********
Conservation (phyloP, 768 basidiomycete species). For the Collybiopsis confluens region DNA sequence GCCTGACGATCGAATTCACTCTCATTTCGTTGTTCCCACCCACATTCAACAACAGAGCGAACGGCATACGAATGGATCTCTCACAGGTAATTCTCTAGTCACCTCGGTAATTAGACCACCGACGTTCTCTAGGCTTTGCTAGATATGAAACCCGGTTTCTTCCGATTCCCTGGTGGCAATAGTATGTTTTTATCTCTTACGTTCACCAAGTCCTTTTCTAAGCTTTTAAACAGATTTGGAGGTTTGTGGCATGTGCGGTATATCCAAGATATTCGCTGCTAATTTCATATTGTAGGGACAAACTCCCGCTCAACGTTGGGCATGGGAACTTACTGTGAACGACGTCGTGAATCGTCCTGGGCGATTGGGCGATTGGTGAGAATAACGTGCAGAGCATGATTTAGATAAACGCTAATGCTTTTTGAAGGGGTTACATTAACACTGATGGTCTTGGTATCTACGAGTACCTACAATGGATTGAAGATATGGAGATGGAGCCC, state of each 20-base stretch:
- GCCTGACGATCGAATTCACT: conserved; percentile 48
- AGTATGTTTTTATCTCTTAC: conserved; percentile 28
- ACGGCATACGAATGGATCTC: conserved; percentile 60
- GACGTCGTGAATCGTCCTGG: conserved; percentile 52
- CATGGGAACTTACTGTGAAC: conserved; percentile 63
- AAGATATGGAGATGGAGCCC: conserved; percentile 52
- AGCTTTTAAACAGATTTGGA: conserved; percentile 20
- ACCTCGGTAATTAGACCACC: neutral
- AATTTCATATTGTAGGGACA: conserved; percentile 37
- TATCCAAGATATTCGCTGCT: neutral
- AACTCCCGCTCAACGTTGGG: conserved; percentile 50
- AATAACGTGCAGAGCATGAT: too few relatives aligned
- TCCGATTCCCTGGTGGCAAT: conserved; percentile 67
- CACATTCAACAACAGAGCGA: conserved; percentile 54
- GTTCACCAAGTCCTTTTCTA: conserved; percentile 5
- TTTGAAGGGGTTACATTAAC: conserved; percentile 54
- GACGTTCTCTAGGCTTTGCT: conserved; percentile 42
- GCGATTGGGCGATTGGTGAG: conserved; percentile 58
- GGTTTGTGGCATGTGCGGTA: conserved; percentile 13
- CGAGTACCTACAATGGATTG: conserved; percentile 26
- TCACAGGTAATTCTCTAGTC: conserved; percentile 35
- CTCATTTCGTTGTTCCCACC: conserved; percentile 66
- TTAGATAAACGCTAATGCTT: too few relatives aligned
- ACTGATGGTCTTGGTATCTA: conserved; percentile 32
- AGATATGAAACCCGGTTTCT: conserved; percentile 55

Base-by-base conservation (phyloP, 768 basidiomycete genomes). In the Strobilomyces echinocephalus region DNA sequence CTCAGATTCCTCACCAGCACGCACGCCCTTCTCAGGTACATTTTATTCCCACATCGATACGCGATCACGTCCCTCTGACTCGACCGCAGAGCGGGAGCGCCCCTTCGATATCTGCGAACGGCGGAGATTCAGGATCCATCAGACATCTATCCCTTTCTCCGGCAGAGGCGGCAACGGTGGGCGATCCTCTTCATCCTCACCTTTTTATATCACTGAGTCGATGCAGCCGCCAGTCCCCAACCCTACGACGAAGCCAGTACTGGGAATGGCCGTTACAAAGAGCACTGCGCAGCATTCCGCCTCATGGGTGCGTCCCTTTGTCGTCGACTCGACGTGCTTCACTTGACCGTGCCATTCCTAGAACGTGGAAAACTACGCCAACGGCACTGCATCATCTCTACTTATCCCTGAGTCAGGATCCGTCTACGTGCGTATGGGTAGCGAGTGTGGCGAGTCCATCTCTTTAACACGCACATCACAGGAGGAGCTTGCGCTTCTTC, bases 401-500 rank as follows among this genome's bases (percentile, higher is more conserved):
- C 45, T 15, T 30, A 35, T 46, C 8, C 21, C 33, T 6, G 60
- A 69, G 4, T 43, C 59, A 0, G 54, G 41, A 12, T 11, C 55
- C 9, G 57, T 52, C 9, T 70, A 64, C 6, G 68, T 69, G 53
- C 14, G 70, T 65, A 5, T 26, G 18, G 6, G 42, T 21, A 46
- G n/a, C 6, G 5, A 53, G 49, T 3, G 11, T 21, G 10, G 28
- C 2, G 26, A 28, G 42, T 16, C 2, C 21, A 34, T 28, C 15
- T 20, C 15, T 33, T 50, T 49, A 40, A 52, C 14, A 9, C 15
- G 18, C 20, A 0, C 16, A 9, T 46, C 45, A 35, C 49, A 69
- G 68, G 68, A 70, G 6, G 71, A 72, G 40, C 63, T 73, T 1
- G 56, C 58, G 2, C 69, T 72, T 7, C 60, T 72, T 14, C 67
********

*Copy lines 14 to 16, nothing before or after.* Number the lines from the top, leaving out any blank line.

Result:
- TCCGATTCCCTGGTGGCAAT: conserved; percentile 67
- CACATTCAACAACAGAGCGA: conserved; percentile 54
- GTTCACCAAGTCCTTTTCTA: conserved; percentile 5